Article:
Young men are less likely to continue their education past high school everywhere except in sub-Saharan Africa. This disparity is most pronounced in the Americas, Western Europe, Latin America, and the Caribbean, where only 81 males for every 100 females are enrolled in postsecondary institutions.

Reading and other elementary skills are areas where boys’ educational outcomes lag behind those of girls’. Boys perform worse than girls do in learning to read at the primary level in 57 of the countries for which data is available, and this trend persists among secondary-school-aged boys. Reading proficiency gaps emerge at a young age. The percentage of girls who reach at least the basic level of reading proficiency is higher than the percentage of boys who do so in 23 of the 25 countries with such data.

But why do boys have it so hard in school?

But why do boys have it so hard in school?

The need to support one’s family and the consequences of not having enough money to do so are two of the most significant factors that contribute to low school engagement and dropout rates. Quoted in this Report is the opinion of a 16-year-old Lesotho native who was interviewed for his perspective on the country’s situation.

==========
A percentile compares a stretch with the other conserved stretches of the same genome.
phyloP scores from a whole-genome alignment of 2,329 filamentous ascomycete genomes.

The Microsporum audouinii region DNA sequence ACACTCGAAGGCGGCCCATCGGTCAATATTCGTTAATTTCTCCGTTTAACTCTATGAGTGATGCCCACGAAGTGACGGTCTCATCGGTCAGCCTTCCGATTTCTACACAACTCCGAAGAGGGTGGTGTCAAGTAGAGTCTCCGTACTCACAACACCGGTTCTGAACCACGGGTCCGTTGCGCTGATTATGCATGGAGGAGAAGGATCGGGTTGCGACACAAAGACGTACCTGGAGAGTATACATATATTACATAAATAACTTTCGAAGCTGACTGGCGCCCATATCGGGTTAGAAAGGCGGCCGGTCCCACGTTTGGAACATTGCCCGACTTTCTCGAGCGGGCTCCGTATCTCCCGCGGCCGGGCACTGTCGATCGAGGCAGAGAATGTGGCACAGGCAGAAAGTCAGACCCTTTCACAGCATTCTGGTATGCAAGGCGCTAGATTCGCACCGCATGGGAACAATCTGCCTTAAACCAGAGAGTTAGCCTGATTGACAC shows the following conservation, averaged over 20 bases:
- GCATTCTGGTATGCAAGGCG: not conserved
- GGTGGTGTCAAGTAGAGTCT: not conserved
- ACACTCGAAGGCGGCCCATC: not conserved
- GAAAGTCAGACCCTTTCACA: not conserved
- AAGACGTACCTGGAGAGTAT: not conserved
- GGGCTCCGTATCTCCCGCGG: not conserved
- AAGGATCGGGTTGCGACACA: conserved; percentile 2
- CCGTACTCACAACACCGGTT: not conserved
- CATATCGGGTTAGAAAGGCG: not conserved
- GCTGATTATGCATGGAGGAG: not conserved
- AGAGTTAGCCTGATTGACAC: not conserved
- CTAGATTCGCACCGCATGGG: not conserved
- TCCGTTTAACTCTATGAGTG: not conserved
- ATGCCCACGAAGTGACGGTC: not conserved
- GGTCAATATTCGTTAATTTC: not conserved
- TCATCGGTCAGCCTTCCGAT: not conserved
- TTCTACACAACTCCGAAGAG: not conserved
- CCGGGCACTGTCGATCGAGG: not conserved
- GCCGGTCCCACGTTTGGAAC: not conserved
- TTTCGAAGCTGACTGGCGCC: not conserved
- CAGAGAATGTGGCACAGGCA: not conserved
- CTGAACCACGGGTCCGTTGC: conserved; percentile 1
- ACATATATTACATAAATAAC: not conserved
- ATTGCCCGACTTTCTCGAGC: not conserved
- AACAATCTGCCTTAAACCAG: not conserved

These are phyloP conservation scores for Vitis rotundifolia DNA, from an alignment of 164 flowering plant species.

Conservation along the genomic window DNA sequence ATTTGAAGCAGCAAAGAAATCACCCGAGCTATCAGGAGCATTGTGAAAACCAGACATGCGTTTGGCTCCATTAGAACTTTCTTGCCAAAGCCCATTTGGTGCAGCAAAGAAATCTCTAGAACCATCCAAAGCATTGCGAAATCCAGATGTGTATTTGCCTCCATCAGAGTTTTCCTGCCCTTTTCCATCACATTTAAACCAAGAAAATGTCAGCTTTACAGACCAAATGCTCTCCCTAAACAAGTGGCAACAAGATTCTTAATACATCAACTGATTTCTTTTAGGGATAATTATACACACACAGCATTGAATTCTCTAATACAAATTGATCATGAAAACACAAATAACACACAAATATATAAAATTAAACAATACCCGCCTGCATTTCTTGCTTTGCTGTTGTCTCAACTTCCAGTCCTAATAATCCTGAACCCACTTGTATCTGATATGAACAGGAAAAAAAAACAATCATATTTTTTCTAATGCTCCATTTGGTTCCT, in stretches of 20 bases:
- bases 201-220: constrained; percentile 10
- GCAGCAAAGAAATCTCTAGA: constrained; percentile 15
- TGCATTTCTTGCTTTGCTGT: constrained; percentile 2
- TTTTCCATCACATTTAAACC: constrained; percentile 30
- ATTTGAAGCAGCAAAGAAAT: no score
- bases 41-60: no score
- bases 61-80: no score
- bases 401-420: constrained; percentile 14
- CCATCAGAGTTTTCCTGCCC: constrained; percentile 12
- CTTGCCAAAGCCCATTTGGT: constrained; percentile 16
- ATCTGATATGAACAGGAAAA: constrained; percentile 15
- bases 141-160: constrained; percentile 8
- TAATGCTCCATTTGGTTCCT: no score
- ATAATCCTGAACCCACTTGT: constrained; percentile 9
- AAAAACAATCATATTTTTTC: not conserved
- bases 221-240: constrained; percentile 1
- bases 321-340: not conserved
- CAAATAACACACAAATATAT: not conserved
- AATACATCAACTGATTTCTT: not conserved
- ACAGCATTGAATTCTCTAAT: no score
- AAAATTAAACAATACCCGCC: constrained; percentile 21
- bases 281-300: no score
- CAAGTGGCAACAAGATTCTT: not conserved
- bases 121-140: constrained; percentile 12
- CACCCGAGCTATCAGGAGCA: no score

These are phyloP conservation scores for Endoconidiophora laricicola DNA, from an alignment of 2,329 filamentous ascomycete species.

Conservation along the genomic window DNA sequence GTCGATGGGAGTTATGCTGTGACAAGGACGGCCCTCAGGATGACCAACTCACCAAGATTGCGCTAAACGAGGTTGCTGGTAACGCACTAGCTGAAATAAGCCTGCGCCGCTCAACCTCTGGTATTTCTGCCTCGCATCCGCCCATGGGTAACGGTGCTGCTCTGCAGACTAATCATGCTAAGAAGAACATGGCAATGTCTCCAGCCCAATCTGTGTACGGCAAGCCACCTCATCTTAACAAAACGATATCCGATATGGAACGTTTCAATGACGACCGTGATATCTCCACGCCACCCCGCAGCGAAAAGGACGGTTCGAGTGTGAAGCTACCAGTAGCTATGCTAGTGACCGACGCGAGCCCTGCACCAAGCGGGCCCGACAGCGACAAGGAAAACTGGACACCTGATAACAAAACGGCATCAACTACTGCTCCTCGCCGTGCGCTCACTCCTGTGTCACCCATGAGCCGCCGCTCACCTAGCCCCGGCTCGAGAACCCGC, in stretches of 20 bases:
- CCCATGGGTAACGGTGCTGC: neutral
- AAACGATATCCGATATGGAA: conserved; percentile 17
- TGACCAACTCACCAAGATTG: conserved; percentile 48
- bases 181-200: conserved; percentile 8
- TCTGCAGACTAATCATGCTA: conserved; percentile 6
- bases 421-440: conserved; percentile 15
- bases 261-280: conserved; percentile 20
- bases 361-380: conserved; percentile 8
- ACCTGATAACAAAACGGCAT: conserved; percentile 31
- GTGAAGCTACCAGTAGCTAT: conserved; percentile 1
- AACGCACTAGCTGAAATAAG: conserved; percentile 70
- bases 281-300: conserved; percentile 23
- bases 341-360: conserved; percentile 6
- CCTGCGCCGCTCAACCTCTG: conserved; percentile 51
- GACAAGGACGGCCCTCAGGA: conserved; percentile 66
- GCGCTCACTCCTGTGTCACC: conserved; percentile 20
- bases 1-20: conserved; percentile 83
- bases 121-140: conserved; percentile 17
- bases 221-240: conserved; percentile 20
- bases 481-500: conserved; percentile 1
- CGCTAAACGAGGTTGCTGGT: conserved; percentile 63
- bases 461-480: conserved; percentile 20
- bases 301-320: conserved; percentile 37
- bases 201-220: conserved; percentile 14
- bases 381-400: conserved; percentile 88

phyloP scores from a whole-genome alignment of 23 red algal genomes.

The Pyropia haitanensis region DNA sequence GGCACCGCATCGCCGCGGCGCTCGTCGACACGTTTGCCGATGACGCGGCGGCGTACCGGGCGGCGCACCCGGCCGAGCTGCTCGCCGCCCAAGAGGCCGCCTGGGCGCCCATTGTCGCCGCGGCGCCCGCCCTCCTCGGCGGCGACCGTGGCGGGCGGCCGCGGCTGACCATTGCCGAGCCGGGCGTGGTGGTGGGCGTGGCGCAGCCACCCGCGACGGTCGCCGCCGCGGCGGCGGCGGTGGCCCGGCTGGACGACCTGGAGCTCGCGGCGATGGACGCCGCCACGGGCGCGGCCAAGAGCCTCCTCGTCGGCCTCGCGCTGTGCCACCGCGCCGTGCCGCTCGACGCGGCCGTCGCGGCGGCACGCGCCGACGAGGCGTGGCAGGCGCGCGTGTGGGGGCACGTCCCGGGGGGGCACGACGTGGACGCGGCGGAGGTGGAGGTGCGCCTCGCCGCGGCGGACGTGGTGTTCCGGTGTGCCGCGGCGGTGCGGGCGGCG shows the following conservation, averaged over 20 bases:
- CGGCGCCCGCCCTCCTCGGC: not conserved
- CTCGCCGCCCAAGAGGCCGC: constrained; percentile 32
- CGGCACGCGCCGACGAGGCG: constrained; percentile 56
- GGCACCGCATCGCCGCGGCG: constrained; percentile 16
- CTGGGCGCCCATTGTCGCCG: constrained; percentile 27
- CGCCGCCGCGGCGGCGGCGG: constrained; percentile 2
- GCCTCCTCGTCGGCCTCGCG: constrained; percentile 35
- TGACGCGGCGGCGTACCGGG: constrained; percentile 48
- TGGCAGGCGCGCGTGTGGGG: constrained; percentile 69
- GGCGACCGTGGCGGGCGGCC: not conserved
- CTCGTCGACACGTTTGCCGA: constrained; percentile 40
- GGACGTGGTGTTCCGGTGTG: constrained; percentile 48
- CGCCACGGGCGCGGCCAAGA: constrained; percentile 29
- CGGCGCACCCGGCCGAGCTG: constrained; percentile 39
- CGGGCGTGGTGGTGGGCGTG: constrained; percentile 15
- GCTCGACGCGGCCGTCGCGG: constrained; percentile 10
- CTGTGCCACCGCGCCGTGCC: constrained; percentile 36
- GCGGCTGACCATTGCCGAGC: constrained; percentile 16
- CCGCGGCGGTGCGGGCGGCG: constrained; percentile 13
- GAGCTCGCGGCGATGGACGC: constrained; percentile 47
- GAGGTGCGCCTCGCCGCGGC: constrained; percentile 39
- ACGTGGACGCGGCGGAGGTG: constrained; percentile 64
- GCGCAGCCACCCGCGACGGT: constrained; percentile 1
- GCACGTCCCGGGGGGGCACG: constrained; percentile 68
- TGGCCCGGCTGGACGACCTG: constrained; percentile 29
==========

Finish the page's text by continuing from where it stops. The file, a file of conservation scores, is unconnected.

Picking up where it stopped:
Sometimes I go to school hungry, which makes it hard for me to get excited about learning. When I don’t have money to buy lunch or a lunchbox to bring it in, there are days when I don’t eat at all.

Another Lesotho boy of the same age noted, “Parents tell me to go and search for missing cattle, I sometimes return late and no longer have a chance to read.”

Boys’ interest and drive to learn are affected by gendered expectations and norms. It’s not just that boys can feel social pressure to work and earn money; it’s also that, in many places, school activities and certain subjects are seen as incompatible with expressions of masculinity.

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Boys’ low motivation, underachievement, and disengagement in school are exacerbated by practises like gender segregation and class streaming. Boys are harmed academically by harsh discipline, corporal punishment, and other forms of gender-based violence in schools. The following was reported by a United Arab Emirates secondary school student: